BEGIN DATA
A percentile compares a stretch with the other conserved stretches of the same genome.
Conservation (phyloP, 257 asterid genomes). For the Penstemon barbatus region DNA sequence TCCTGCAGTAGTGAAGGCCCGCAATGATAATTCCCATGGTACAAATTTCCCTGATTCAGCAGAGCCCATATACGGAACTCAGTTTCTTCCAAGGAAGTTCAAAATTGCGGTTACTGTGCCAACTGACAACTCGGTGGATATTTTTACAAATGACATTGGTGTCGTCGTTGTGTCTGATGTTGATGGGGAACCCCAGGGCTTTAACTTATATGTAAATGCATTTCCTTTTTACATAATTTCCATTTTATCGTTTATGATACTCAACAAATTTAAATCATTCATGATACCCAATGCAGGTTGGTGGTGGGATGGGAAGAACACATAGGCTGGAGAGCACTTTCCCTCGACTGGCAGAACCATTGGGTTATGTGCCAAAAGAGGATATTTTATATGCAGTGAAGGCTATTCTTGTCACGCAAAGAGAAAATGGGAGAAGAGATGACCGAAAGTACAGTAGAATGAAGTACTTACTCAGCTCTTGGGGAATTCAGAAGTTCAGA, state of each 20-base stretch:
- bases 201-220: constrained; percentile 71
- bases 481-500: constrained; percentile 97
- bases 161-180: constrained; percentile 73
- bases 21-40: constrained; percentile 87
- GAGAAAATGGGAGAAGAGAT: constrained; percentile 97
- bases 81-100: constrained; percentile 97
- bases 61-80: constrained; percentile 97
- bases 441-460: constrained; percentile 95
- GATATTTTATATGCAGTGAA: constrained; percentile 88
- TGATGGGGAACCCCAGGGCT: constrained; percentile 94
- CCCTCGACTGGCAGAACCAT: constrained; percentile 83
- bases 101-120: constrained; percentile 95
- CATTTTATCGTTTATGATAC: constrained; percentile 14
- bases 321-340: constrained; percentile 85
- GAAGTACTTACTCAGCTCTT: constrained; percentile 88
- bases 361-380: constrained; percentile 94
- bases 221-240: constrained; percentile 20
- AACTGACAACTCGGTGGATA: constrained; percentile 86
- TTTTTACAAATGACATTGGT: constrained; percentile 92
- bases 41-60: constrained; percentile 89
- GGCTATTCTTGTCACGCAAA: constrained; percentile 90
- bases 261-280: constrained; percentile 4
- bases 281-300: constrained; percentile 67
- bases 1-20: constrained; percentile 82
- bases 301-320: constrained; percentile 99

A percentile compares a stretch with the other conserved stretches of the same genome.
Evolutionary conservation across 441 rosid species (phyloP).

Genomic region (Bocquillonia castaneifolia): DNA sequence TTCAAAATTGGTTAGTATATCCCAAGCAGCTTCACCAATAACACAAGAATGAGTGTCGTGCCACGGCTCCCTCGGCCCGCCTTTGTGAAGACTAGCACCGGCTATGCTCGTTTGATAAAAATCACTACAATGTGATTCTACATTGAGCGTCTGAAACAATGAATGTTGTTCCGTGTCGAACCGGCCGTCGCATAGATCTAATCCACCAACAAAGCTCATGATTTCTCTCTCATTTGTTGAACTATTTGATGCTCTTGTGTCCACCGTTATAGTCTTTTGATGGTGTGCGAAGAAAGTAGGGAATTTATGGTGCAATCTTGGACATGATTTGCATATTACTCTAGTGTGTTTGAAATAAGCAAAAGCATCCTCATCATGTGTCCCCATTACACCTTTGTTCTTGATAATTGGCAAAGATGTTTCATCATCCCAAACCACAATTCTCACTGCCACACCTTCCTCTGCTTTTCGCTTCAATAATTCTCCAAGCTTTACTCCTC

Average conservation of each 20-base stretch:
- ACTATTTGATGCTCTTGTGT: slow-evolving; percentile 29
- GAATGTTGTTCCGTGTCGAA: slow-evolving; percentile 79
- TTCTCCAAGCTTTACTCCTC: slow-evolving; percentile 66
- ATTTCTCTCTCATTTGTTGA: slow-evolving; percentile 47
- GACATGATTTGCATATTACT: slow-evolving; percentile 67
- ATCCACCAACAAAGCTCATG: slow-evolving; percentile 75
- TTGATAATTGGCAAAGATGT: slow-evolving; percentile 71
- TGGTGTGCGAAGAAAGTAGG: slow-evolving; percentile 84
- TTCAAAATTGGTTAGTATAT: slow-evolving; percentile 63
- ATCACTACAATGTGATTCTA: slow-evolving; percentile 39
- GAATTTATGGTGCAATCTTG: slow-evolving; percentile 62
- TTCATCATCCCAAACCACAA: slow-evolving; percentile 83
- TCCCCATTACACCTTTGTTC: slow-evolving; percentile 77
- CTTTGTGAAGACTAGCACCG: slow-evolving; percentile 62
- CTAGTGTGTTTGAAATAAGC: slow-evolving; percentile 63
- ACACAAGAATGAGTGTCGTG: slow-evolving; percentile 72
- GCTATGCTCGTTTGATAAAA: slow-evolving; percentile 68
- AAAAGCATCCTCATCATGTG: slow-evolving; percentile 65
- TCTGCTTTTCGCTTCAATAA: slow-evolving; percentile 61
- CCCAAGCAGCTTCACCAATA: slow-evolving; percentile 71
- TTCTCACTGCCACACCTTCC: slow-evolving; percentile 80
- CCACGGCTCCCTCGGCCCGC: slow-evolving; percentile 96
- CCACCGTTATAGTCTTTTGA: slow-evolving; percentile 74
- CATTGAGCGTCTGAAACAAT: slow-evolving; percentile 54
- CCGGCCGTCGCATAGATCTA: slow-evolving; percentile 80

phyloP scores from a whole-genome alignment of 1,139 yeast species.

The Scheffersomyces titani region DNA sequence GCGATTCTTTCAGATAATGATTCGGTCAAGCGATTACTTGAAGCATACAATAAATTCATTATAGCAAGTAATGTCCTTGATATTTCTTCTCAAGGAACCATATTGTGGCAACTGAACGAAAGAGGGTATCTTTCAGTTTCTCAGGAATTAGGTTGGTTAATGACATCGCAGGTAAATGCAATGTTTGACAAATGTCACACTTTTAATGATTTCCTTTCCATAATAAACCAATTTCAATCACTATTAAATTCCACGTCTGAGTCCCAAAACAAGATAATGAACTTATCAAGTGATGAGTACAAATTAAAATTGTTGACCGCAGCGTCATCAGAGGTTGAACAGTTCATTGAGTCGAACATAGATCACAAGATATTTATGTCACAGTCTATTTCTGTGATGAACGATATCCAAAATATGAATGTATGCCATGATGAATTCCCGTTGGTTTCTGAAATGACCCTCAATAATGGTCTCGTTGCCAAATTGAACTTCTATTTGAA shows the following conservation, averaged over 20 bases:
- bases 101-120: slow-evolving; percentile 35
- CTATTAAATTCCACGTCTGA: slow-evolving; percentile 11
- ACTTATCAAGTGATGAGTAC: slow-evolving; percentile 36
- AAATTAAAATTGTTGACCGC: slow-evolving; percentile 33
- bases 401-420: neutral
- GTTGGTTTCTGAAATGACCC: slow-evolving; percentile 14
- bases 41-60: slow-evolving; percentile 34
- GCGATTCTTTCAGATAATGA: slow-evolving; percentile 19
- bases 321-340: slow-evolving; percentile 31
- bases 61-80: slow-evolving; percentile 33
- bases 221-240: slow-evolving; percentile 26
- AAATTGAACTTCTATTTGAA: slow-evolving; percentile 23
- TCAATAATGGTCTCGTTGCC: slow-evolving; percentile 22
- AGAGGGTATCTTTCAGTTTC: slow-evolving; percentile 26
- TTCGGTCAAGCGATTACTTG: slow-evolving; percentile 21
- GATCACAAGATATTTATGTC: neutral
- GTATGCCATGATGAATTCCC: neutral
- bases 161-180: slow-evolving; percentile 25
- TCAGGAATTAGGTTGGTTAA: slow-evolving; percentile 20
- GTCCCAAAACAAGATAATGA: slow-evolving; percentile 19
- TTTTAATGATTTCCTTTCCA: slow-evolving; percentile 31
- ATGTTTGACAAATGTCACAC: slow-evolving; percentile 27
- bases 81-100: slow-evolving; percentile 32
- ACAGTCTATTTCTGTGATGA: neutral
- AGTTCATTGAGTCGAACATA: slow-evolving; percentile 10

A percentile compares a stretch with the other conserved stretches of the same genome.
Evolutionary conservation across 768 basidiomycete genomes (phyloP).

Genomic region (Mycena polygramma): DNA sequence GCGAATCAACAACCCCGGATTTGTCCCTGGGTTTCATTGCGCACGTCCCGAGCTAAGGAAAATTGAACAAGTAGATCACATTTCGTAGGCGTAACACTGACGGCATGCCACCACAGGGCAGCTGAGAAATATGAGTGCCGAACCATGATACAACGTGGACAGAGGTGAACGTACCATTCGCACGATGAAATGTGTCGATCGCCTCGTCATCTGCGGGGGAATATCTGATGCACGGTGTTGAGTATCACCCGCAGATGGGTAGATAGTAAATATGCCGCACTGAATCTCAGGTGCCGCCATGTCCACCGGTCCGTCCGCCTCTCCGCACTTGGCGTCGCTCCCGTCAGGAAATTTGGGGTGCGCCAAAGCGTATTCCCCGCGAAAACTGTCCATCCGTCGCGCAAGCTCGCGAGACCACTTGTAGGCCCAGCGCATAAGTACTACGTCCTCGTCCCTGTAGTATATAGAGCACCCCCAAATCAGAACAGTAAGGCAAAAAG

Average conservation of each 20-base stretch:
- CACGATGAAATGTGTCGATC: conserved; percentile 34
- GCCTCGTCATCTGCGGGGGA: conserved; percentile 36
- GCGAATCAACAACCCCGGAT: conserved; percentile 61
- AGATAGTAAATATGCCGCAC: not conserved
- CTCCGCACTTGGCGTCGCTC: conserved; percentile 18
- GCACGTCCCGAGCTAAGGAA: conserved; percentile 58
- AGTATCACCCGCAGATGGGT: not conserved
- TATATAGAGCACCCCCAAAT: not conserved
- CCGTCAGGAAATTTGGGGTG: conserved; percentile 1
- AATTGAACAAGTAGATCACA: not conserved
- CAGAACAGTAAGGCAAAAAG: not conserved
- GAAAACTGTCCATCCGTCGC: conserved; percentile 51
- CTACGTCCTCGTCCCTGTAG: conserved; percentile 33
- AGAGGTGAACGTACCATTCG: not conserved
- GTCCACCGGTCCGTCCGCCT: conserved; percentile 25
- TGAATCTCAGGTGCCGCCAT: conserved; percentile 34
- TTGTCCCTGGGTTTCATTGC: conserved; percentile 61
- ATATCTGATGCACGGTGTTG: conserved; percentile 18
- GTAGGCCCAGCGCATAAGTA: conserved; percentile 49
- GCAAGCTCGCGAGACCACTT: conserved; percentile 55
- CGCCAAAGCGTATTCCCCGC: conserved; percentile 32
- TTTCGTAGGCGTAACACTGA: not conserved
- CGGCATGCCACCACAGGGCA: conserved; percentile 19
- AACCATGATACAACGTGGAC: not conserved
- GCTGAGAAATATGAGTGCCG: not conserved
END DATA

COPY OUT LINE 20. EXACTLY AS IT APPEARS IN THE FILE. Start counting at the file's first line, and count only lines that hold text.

- AACTGACAACTCGGTGGATA: constrained; percentile 86